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Ukrainian rebel leaders tend to die young

Roman Goncharenko | Bernd Johann
September 2, 2018

Bomb attacks, ambushes, mysterious illnesses — militant leaders in eastern Ukraine often die in violent and dramatic ways, even far away from the front line. And now, Alexander Zakharchenko has died in a bomb blast.

A woman places flowers in front pictures of the leader of the separatist self-proclaimed Donetsk People's Republic, Alexander Zakharchenko
Image: Reuters/P. Rebrov

Rebels in Ukraine are still reeling from the assassination of the head of the self-proclaimed "Donetsk People's Republic," Alexander Zakharchenko, who was killed by a bomb blast on August 31 while sitting in a coffee shop in downtown Donetsk. The entity's "finance minister" and a youth leader were injured in the attack. The rebels say they captured "Ukrainian operatives" after the bombing.

Russian news site Lenta.ru tweeted the CCTV video showing the moment of the blast, which had been published by state-funded Rossiya 1.

However, 42-year-old Zakharchenko is only the latest in a line of rebel commanders who have died in dramatic ways. Another Donetsk leader, Vladimir Makovich, briefly served as the "vice speaker" of the rebel assembly in 2014 before fading into the background of the rebel administration. He died in 2017, with the official cause of death being a brain tumor. He was 54 years old.

Shot during an ambush

Just a few months before Makovich's passing, battalion commander Mikhail Tolstykh was killed when someone fired an incendiary rocket at his office outside Donetsk. Tolstykh, better known by his nom de guerre "Givi," was 36 at the time.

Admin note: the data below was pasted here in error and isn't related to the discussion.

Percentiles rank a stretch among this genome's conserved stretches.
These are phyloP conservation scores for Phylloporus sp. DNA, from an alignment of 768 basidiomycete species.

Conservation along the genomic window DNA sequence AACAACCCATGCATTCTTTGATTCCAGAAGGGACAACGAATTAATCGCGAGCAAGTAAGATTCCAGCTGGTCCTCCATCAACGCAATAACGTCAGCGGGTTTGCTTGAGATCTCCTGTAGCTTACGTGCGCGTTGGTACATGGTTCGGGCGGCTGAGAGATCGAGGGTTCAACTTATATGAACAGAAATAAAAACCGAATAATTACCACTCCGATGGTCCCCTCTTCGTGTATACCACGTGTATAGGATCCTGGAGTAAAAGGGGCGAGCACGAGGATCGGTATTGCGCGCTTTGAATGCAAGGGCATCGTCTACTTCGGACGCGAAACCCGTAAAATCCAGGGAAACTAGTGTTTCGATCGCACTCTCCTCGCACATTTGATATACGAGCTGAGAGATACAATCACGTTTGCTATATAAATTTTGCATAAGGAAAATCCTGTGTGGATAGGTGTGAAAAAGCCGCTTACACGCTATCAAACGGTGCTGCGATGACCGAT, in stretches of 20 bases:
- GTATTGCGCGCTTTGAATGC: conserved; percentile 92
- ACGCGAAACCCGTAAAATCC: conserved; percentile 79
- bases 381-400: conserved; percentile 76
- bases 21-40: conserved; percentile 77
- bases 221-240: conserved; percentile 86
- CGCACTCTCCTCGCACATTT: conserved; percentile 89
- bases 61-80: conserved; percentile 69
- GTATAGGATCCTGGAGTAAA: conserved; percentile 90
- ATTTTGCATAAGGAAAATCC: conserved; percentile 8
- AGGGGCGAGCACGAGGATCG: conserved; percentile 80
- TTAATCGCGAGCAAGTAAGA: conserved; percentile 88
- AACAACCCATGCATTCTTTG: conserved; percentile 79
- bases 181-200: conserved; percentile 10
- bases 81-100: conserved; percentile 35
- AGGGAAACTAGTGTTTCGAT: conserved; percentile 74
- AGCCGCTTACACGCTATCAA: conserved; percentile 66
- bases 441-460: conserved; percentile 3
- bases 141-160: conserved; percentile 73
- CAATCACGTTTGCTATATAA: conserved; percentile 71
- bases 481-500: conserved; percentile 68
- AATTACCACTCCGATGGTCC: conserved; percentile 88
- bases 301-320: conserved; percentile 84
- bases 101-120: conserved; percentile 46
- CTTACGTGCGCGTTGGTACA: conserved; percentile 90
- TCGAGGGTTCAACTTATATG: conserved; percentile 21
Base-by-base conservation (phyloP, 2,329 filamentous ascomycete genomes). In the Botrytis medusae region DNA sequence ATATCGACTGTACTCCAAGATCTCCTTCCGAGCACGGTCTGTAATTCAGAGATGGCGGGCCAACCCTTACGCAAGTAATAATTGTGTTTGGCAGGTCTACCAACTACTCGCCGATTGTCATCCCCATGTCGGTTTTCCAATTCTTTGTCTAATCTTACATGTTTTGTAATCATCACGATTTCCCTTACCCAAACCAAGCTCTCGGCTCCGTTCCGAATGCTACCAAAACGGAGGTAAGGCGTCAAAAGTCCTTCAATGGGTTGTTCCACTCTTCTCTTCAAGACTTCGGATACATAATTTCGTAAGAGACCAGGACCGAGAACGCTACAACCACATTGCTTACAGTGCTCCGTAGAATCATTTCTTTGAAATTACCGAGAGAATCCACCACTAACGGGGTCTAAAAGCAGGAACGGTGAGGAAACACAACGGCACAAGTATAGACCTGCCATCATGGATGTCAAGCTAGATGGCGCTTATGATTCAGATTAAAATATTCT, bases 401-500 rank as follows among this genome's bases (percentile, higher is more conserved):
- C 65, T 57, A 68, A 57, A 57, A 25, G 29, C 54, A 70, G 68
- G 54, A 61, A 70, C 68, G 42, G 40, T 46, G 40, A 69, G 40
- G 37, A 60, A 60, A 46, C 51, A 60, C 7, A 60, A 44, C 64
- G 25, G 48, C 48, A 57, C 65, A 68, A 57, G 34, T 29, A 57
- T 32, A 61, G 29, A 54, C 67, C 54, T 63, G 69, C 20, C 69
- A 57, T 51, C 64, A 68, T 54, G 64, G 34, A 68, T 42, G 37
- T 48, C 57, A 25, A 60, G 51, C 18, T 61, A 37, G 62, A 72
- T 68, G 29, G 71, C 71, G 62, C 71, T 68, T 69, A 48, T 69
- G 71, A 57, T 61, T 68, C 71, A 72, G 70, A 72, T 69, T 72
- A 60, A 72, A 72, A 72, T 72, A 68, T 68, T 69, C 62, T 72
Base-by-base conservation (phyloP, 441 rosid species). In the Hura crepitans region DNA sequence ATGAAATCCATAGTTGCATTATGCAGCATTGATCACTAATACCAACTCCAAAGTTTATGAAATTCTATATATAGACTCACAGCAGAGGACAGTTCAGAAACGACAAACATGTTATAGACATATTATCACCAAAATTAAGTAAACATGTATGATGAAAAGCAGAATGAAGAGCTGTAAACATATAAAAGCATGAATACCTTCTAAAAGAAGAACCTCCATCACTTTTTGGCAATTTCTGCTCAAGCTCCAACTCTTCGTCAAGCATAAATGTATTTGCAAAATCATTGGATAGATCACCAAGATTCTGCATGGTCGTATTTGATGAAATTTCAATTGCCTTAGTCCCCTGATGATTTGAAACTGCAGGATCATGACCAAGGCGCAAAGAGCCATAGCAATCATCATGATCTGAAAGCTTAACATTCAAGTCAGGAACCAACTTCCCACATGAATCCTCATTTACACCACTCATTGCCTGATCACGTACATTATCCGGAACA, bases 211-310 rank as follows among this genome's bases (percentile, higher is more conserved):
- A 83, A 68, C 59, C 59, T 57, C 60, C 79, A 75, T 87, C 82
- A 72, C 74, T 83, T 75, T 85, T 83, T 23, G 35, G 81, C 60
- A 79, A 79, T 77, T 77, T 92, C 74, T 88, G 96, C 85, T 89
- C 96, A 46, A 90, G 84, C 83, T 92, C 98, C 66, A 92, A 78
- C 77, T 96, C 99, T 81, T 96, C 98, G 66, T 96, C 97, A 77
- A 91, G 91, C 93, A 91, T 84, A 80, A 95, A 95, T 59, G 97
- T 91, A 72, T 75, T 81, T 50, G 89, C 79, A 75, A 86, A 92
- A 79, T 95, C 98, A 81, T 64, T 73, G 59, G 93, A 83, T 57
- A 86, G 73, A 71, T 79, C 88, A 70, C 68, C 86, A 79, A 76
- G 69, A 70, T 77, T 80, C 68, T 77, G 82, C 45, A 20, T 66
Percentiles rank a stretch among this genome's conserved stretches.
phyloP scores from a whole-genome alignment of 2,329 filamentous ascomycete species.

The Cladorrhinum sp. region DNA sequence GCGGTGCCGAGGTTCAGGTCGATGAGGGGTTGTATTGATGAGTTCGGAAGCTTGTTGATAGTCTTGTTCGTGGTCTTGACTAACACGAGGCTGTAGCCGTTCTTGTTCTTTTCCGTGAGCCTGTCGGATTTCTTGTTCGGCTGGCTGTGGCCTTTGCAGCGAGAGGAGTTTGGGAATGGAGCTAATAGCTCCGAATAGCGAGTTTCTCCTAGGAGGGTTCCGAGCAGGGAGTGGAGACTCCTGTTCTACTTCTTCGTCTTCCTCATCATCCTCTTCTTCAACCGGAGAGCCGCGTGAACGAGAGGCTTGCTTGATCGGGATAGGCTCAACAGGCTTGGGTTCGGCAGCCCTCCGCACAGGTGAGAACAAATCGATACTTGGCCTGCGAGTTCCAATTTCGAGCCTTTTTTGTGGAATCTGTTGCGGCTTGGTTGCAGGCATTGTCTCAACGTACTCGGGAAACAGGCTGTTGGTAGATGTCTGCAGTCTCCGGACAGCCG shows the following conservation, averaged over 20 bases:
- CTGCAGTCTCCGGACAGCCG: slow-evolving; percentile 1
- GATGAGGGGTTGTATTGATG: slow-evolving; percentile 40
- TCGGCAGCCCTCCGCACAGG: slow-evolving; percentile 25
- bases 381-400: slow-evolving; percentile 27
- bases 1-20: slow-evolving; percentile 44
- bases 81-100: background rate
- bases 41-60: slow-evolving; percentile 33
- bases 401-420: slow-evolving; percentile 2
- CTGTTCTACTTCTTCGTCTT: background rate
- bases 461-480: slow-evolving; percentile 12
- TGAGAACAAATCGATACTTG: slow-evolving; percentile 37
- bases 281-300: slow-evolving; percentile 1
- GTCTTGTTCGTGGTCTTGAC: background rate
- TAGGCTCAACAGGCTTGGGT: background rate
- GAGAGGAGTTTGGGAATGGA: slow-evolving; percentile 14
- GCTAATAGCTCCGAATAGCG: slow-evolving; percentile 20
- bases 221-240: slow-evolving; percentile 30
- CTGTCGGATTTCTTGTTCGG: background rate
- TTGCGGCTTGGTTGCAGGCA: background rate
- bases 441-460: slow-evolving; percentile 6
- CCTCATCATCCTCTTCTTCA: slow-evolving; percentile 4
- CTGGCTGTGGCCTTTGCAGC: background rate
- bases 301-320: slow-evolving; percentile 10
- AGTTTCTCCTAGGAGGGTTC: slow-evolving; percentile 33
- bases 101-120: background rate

Rebel commander Arsen Pavlov in 2014
Rebel commander Arsen Pavlov, also known as 'Motorola'Image: picture-alliance/AP Photo/D. Lovetsky

In 2016, top militant leader Arsen Pavlov, also known as "Motorola," was killed when a bomb was placed in an elevator of his apartment building. The Russian-born warlord was 33, and the commander of the so-called "Sparta" battalion. Rebel officials blamed both of the commanders' deaths on "Ukrainian operatives." Kyiv denied any involvement and pointed the finger at Moscow, describing such attacks as Russia-sponsored "purges."

Heart attack at 46

All in all, nearly a dozen high-ranking militants were killed in the last three years. Others faced unexpected diseases. The first leader of the "Luhansk People's Republic," Valeri Bolotov, 46, died in early 2017 while in his Moscow apartment. Heart failure was the reported cause of death, but some media outlets speculated that the politician had been poisoned. Bolotov had resigned his Luhansk function as early as August 2014 and had lived away from the public eye until his death.

Bolotov's close aide Gennadiy Tsypkalov, 43, reportedly killed himself in 2016 while in custody. He was being investigated over an alleged coup attempt. Tsypkalov's death also sparked rumors that the politician, who once served as prime minister of the Luhansk-based entity, was murdered.

Trading blame between Kyiv and Moscow

The attack that claimed the life of Zakharchenko has once again set off a spiral of accusations between Kyiv and Moscow. Russia quickly stated it has "all reasons to believe" that Ukraine was behind the blast. This was corroborated by rebels, who referred to the suspects they had in custody.

In turn, the Ukrainian security service SBU put forward two theories about Zakharchenko's assassination, saying that he might have been killed due to a power struggle between the warlords or that he may have been removed by Russian agents after falling from Moscow's grace.

Zakharchenko is unlikely to be the last rebel leader to die a violent death in the Ukraine fighting, which has already claimed over 10,000 lives.